NFL Nation: Mike Phair

The Chicago Bears announced on Sunday they won't be bringing back defensive line coach Mike Phair and linebackers coach Tim Tibesar for 2014. Given all the scrutiny surrounding a defense that suffered a historic collapse in surrendering the most points (478) in franchise history, total yards (6,313), and rushing yards, it was pretty much guaranteed someone would be held accountable.

Obviously, Phair and Tibesar were left holding the bag. But the move to dismiss them can't be categorized as entirely unfair.

Tibesar

Phair
In Phair's case, he was dealt a difficult hand having lost Henry Melton and Nate Collins to season-ending injuries. But Phair was never able to get the best out of former first-round pick Shea McClellin (29 tackles, four sacks), and defensive tackle Stephen Paea, although hobbled most of the year with a turf toe injury, posted 29 tackles and 1 1/2 sacks in his third season, after producing at least two sacks in each of his first two years. Perennial Pro Bowler Julius Peppers, meanwhile, finished with 7 sacks after generating 11 sacks or more in each of the last two years. Of all the club's defensive linemen expected to play key roles in 2013, it's probably safe to say that Corey Wootton was the only player to show any improvement of that group.

No outside candidates to replace Phair have emerged, but it's likely the Bears will promote assistant defensive line coach Michael Sinclair to the post. In his first year with the Bears, Sinclair worked under head coach Marc Trestman as the defensive line coach of the Montreal Alouettes for all of the coach's years in the Canadian Football League.

Tibesar had also spent time with Trestman in the CFL, but worked all of 2012 as the defensive coordinator and linebackers coach at Purdue before joining the Bears. The Bears started the season with a veteran group at linebacker in D.J. Williams, James Anderson and Lance Briggs, but the position group fell off dramatically when forced to play rookies Jonathan Bostic and Khaseem Greene for extended periods due to injuries to the veterans.

While Bostic showed promise early on, he improved slightly, but not significantly enough as the season progressed, which was likely unacceptable for Trestman and general manager Phil Emery, given the rookie's tremendous upside, coupled with the fact he received plenty of snaps at one of the most important positions on Chicago's defense to gain enough experience to make a marked jump. Even after Briggs returned from a seven-game absence and was paired alongside Anderson and Bostic, the group still struggled.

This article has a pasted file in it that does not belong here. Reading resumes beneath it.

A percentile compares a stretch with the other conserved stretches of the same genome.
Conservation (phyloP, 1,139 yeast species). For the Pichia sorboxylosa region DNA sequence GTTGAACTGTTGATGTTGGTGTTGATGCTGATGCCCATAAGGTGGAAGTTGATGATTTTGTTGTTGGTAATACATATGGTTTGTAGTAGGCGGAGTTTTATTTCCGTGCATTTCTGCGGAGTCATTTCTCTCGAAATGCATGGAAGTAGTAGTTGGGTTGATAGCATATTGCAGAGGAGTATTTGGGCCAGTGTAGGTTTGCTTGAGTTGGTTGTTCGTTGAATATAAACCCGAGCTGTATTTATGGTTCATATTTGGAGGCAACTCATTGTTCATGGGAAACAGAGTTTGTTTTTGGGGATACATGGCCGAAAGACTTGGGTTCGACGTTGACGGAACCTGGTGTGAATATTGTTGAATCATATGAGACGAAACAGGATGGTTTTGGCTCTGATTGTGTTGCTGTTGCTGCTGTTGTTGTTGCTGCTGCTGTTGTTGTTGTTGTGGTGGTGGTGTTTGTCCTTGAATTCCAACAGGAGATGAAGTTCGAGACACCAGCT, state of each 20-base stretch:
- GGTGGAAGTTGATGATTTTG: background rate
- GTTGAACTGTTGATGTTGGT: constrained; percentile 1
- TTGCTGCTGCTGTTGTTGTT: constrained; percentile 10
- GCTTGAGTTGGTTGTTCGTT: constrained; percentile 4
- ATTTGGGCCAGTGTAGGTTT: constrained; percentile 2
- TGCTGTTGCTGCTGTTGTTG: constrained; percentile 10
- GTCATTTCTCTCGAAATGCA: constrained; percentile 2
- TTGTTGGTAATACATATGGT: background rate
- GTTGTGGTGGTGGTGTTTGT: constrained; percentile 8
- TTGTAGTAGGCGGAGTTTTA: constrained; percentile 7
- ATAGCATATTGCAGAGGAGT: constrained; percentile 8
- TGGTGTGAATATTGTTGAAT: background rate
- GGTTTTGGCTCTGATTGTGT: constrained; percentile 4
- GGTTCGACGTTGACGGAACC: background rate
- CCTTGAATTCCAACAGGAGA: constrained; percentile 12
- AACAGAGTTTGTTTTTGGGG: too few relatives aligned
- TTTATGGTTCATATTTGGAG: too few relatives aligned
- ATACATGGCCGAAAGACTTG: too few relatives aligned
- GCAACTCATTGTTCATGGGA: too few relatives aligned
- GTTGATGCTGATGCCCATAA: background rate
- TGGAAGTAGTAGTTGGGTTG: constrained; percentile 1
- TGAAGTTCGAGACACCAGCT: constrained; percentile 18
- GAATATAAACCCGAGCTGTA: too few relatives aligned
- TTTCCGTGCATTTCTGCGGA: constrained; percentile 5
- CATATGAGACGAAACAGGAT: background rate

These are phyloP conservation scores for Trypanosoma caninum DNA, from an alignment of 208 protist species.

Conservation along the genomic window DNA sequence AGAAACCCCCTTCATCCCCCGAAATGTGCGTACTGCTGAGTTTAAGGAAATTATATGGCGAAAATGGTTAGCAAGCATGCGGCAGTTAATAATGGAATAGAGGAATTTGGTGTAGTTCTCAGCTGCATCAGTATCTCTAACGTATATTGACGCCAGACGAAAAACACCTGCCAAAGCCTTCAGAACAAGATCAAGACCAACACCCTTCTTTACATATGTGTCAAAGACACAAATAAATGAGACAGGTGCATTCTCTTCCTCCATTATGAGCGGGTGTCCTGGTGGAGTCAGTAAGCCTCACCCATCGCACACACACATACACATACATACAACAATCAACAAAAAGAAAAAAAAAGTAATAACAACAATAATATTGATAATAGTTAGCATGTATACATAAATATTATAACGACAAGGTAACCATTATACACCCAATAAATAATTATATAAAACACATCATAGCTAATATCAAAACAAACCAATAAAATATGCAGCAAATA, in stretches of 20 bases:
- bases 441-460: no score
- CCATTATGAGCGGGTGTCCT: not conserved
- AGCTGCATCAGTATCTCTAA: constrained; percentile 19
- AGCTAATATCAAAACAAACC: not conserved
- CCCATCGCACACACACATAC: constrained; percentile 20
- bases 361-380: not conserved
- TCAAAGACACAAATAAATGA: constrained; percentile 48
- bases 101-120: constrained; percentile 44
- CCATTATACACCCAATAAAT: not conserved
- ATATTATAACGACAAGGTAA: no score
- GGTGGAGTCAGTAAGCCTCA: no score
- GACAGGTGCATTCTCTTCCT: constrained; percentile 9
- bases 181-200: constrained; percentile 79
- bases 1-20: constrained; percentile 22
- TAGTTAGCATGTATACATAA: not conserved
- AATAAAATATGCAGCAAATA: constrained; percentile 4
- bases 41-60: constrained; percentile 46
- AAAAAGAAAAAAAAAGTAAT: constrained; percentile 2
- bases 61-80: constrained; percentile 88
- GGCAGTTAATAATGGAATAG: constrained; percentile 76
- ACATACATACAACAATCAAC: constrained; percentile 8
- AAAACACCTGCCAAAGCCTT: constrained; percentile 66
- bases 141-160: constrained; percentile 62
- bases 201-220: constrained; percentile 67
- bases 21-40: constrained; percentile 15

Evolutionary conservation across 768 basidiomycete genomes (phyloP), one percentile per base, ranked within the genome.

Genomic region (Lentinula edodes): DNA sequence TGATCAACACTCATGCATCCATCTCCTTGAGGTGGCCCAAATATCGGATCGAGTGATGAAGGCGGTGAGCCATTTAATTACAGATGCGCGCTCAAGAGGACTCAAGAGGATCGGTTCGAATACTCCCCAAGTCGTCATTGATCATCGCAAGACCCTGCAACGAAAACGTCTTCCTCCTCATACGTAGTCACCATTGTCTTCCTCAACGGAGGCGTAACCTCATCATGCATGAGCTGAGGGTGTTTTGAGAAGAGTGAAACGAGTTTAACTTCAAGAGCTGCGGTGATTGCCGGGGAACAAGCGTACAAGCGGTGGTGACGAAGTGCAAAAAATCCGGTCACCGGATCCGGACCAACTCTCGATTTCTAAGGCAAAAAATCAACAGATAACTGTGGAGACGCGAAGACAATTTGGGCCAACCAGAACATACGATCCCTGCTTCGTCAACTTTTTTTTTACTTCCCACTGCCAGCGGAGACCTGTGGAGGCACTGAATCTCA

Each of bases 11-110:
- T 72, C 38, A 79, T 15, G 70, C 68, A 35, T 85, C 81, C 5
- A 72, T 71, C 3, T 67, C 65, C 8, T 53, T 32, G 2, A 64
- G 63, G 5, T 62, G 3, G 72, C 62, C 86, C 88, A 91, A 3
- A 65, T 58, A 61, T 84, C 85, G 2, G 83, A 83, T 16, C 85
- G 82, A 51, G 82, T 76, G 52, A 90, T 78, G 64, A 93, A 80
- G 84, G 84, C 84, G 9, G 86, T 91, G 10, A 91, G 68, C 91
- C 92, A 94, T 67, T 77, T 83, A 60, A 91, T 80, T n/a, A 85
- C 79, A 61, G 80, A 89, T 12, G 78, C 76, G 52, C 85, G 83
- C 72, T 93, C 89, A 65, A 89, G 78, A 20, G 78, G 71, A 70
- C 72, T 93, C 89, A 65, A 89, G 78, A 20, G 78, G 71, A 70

Defensive coordinator Mel Tucker drew most of the criticism from the general public for the collapse of the franchise's once-vaunted defense in 2013, but several factors such as injuries conspired beyond his control as well as Phair and Tibesar. During the team's thorough self-evaluation over the past several days, the Bears looked closely at every aspect and likely determined they could coax more out of the linebackers and defensive line than Emery and Trestman thought Phair and Tibesar were capable of.

What does it mean for Tucker? That's unknown, but Trestman gave Tucker another vote of confidence when the team made the announcement Sunday about Phair and Tibesar. Tucker will join some of the team's other staff members on Monday in St. Petersburg, Fla., at the East-West Shrine Bowl.

“We believe Mel is the right person to lead our defensive unit,” Trestman said. “He fully understands where we need to improve, has the skill set and leadership to oversee the changes that need to be made, and to execute our plan to get the results we know are necessary.”

It's also likely that Tucker understands he's absolutely got to deliver results in 2014, regardless of the circumstances thrown his way or he'll wind up like Phair and Tibesar.

The ever-popular Brandon Mebane

July, 15, 2011
7/15/11
11:16
AM ET
Those clamoring for news on the NFL free agency front will have to settle for projections until the lockout finally does end.

There's been no shortage of them on ESPN.com regarding Brandon Mebane.

The Seattle Seahawks' defensive tackle would make sense for the St. Louis Rams, in my view. Colleague Pat Yasinskas sees Mebane fitting well with the Carolina Panthers. But those teams could face competition from the Chicago Bears, Kevin Seifert posits.

[+] EnlargeBrandon Mebane
Cary Edmondson/US PresswireBrandon Mebane has spent the first four seasons of his career with the Seahawks.